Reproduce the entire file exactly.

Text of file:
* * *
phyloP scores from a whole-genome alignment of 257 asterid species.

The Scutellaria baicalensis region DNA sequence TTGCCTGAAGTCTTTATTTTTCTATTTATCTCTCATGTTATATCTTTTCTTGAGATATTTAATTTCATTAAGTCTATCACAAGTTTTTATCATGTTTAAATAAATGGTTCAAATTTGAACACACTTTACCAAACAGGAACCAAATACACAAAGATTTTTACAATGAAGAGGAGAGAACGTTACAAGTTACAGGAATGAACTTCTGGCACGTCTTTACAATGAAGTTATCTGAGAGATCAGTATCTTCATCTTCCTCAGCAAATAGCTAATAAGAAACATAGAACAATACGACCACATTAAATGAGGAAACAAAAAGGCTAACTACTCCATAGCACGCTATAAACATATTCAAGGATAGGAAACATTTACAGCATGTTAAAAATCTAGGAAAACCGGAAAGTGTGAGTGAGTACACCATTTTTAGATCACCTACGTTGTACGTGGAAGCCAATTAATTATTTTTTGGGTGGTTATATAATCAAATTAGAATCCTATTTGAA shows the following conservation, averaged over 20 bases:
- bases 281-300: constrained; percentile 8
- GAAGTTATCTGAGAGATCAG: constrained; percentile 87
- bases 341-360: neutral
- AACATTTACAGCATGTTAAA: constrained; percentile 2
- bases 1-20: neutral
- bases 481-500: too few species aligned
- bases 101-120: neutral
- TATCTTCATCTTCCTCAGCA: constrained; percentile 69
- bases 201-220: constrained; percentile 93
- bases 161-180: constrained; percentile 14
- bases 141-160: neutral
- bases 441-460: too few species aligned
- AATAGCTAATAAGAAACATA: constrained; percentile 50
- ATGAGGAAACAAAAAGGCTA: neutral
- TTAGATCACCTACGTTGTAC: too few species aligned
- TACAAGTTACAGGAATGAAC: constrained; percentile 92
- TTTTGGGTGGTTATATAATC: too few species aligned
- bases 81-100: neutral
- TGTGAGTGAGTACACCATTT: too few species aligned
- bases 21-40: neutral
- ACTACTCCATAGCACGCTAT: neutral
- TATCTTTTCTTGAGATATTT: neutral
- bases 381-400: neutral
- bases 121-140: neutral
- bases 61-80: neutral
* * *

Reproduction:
phyloP scores from a whole-genome alignment of 257 asterid species.

The Scutellaria baicalensis region DNA sequence TTGCCTGAAGTCTTTATTTTTCTATTTATCTCTCATGTTATATCTTTTCTTGAGATATTTAATTTCATTAAGTCTATCACAAGTTTTTATCATGTTTAAATAAATGGTTCAAATTTGAACACACTTTACCAAACAGGAACCAAATACACAAAGATTTTTACAATGAAGAGGAGAGAACGTTACAAGTTACAGGAATGAACTTCTGGCACGTCTTTACAATGAAGTTATCTGAGAGATCAGTATCTTCATCTTCCTCAGCAAATAGCTAATAAGAAACATAGAACAATACGACCACATTAAATGAGGAAACAAAAAGGCTAACTACTCCATAGCACGCTATAAACATATTCAAGGATAGGAAACATTTACAGCATGTTAAAAATCTAGGAAAACCGGAAAGTGTGAGTGAGTACACCATTTTTAGATCACCTACGTTGTACGTGGAAGCCAATTAATTATTTTTTGGGTGGTTATATAATCAAATTAGAATCCTATTTGAA shows the following conservation, averaged over 20 bases:
- bases 281-300: constrained; percentile 8
- GAAGTTATCTGAGAGATCAG: constrained; percentile 87
- bases 341-360: neutral
- AACATTTACAGCATGTTAAA: constrained; percentile 2
- bases 1-20: neutral
- bases 481-500: too few species aligned
- bases 101-120: neutral
- TATCTTCATCTTCCTCAGCA: constrained; percentile 69
- bases 201-220: constrained; percentile 93
- bases 161-180: constrained; percentile 14
- bases 141-160: neutral
- bases 441-460: too few species aligned
- AATAGCTAATAAGAAACATA: constrained; percentile 50
- ATGAGGAAACAAAAAGGCTA: neutral
- TTAGATCACCTACGTTGTAC: too few species aligned
- TACAAGTTACAGGAATGAAC: constrained; percentile 92
- TTTTGGGTGGTTATATAATC: too few species aligned
- bases 81-100: neutral
- TGTGAGTGAGTACACCATTT: too few species aligned
- bases 21-40: neutral
- ACTACTCCATAGCACGCTAT: neutral
- TATCTTTTCTTGAGATATTT: neutral
- bases 381-400: neutral
- bases 121-140: neutral
- bases 61-80: neutral